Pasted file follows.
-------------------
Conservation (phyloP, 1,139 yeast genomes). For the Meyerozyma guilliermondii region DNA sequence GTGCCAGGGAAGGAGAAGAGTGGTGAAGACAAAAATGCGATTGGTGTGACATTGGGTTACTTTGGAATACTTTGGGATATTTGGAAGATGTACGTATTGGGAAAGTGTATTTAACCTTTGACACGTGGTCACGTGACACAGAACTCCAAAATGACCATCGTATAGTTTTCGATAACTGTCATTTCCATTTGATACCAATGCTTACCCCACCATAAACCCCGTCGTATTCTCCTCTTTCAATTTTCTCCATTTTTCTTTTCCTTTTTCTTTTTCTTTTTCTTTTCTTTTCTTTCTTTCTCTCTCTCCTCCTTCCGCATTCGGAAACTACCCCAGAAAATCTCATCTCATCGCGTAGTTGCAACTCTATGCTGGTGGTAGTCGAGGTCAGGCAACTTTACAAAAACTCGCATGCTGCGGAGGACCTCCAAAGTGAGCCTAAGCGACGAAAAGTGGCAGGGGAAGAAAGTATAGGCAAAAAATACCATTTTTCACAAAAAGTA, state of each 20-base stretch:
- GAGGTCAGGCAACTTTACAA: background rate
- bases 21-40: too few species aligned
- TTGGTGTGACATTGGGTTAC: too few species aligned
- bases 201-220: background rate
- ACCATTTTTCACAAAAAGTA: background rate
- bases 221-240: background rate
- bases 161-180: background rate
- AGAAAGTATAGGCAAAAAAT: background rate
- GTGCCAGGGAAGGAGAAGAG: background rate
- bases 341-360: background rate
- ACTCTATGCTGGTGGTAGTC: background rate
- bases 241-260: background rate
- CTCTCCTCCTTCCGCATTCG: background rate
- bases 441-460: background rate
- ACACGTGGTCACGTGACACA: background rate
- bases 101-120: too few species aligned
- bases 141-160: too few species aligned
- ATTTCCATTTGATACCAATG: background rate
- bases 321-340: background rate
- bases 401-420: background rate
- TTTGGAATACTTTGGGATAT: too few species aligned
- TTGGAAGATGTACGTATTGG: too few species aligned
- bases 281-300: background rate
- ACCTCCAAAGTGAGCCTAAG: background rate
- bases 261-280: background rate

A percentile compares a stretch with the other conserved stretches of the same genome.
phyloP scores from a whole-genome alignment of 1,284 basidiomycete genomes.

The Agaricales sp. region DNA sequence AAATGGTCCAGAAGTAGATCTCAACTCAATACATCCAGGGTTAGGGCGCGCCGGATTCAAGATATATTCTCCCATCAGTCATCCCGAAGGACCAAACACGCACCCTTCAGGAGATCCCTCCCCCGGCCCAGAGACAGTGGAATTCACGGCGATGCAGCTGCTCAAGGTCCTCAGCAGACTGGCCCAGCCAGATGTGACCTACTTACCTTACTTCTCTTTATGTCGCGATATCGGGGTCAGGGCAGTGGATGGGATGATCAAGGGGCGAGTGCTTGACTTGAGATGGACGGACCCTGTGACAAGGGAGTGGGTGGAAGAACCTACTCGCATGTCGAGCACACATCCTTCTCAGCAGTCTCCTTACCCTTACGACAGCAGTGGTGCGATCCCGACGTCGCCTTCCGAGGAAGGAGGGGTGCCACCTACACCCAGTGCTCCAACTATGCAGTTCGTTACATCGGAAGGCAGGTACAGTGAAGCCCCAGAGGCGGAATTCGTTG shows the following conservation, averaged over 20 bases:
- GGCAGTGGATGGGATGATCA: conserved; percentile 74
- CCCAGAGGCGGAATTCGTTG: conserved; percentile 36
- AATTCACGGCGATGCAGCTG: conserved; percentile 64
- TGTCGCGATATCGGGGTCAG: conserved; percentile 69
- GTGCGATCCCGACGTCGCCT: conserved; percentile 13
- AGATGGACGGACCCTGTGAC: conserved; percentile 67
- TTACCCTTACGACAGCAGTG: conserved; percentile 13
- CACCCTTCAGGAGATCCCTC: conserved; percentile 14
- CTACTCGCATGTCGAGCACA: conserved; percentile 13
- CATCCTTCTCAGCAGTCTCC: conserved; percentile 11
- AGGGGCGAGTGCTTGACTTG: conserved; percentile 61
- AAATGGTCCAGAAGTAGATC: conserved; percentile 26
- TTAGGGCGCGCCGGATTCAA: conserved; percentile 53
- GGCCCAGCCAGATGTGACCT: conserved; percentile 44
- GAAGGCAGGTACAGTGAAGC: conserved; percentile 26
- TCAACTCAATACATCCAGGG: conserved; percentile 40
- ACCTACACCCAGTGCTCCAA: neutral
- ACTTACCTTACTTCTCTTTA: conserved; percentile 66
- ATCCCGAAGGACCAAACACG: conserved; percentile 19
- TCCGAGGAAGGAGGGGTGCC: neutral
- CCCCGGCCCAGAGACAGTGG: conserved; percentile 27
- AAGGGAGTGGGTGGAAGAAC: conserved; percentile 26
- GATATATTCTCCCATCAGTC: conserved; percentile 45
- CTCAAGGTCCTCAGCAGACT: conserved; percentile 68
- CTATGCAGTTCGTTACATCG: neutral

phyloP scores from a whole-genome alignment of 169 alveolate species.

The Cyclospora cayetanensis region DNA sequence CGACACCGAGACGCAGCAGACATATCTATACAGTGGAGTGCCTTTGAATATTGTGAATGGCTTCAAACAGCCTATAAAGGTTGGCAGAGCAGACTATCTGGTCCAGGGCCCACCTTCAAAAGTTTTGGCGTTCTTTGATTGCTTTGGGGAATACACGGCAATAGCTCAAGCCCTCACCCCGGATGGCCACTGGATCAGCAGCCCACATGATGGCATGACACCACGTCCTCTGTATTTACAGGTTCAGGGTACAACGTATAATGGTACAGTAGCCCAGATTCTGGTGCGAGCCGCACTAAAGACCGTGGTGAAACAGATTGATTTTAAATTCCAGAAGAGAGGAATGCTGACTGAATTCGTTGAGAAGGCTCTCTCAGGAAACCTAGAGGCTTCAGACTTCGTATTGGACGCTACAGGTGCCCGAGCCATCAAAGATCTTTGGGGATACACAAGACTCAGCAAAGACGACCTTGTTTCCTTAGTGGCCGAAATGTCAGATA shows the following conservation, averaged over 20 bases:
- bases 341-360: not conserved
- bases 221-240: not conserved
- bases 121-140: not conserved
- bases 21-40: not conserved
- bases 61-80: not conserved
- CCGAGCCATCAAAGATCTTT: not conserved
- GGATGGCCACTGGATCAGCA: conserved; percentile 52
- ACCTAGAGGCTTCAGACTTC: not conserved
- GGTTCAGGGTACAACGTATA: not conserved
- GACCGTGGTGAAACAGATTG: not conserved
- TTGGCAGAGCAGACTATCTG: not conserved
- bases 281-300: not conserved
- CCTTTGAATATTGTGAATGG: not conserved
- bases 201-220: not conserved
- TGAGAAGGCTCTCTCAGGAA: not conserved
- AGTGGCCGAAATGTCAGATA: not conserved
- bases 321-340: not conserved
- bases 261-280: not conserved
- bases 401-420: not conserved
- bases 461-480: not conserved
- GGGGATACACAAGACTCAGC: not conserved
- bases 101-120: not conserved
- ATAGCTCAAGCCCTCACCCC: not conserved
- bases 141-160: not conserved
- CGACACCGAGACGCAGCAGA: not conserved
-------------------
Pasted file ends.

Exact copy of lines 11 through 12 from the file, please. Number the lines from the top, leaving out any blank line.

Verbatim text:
- bases 341-360: background rate
- ACTCTATGCTGGTGGTAGTC: background rate